Advancing the Dialogue on Globalism

Over the past 70 years, U.S. leadership in shaping the norms, rules, and institutions of an increasingly globalized world has helped channel forces of change in the direction of progress. Overall, Americans are healthier, wealthier, better educated, and more secure than any previous generation in no small measure because of the open, rules-based, interconnected world we helped build.

As new disruptive forces loom, we have to get ahead of the curve – lessening the burdens and seizing the opportunities of a changing world.

But the pace and scope of change also exposed new vulnerabilities, as the speed of technological progress, the advance of automation, the unbridled flow of information, the erosion of borders, the scale of global connectivity fed a growing sense of chaos, confusion, and doubt. Rising income inequality deferred the dreams of many and dimmed hopes for future generations. Too many of our fellow citizens got left behind or felt left out of the benefits that flow from global engagement. The resulting crisis of legitimacy is eroding support for American internationalism.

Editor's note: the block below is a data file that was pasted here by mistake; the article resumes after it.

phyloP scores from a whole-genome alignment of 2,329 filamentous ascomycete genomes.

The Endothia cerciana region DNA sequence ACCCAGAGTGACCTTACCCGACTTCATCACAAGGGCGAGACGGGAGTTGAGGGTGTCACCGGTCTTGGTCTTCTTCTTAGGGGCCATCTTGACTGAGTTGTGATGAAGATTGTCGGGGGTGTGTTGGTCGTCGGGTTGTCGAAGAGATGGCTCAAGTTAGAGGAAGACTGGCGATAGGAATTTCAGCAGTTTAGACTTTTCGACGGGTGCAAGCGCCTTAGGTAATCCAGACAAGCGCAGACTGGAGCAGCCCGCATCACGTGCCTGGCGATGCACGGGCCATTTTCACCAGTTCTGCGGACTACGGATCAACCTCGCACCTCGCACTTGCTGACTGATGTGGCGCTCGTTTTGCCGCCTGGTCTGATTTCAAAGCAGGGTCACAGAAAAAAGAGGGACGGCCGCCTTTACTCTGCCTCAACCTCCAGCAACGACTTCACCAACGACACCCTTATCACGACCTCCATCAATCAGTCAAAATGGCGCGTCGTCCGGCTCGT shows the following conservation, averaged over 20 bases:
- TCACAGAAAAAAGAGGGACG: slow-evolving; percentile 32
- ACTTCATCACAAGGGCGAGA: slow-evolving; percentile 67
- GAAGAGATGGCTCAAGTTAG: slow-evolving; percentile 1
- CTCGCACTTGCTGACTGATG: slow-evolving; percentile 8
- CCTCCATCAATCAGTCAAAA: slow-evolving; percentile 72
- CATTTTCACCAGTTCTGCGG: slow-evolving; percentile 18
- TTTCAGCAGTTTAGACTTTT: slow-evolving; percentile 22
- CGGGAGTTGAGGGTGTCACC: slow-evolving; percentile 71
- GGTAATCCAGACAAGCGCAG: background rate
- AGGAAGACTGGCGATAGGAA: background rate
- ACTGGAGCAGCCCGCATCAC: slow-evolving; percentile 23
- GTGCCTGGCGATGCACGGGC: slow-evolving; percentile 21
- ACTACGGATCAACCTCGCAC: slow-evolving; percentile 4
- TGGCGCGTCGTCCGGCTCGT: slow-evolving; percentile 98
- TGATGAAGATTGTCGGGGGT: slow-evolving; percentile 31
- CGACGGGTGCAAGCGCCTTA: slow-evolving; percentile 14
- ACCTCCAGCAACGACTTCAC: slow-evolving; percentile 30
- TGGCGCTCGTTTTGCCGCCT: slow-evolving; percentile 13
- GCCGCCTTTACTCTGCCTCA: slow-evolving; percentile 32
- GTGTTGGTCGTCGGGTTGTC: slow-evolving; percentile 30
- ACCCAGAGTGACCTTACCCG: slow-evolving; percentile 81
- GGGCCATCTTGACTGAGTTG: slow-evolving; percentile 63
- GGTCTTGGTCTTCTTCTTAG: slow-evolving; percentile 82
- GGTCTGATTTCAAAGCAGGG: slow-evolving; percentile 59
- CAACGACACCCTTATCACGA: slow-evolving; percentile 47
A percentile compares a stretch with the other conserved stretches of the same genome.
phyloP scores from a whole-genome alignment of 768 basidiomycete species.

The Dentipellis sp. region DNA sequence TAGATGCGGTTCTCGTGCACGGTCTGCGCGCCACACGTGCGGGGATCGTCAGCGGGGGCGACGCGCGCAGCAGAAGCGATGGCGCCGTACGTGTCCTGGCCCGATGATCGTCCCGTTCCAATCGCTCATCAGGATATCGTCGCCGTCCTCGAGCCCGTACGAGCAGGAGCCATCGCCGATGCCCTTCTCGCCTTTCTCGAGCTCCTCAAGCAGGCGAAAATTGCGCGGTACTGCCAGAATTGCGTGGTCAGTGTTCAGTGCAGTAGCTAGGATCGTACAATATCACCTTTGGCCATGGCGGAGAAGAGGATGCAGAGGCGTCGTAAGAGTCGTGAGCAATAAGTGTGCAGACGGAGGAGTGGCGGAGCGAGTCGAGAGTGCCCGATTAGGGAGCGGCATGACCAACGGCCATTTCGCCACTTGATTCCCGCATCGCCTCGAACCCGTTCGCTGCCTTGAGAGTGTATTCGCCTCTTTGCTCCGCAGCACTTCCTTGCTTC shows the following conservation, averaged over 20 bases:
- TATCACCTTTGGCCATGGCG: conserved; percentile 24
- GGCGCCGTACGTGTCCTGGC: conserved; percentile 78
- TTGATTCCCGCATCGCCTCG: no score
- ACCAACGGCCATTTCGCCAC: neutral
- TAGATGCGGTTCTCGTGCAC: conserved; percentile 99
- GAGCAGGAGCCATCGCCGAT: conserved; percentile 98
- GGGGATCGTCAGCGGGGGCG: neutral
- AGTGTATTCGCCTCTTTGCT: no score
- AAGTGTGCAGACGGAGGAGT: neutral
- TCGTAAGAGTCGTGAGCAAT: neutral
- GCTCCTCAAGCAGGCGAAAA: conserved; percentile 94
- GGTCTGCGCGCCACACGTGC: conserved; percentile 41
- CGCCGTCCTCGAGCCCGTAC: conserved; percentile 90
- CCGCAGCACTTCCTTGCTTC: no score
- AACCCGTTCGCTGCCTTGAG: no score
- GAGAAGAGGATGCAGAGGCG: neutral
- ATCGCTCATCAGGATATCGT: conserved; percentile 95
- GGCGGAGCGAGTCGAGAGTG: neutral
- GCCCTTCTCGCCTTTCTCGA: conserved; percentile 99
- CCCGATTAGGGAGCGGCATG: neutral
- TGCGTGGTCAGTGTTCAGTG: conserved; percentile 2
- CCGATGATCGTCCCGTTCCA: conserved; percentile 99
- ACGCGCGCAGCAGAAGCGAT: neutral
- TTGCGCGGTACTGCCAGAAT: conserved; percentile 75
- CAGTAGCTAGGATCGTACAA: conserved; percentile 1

Populism and nationalism may slow the tide of globalism, but they cannot stop it. As new disruptive forces loom, we have to get ahead of the curve – lessening the burdens and seizing the opportunities of a changing world. As Vice President Biden has said, “In a globalized world, there is no bright line between foreign and domestic policy.  What happens at home impacts on our capacity to have the support of the population to remain engaged in the world.”  

Joe Biden and Colombian President Santos
Vice President Biden and Colombian President Juan Manuel Santos talk after a bilateral meeting at Casa de Narino in Bogota. Official White House Photo by David Lienemann.
The Democracy Project
A Partnership with Freedom House and the George W. Bush Institute
The Democracy Project 

The Democracy Project is a joint effort between the Penn Biden Center, Freedom House, and the George W. Bush Institute rooted in  the desire to strengthen support for foundational democratic principles such as free and fair elections, freedom of expression, equal rights and protection for all, and the rule of law, at a time when increasing political polarization is opening the door to anti-democratic and populist appeals here in the United States and around the world.  The Democracy Project is original survey research to examine public opinion toward our democratic institutions and ultimately inform strategies for future outreach and develop the most powerful arguments to counter those forces eroding support for democracy.    

The full results are now available.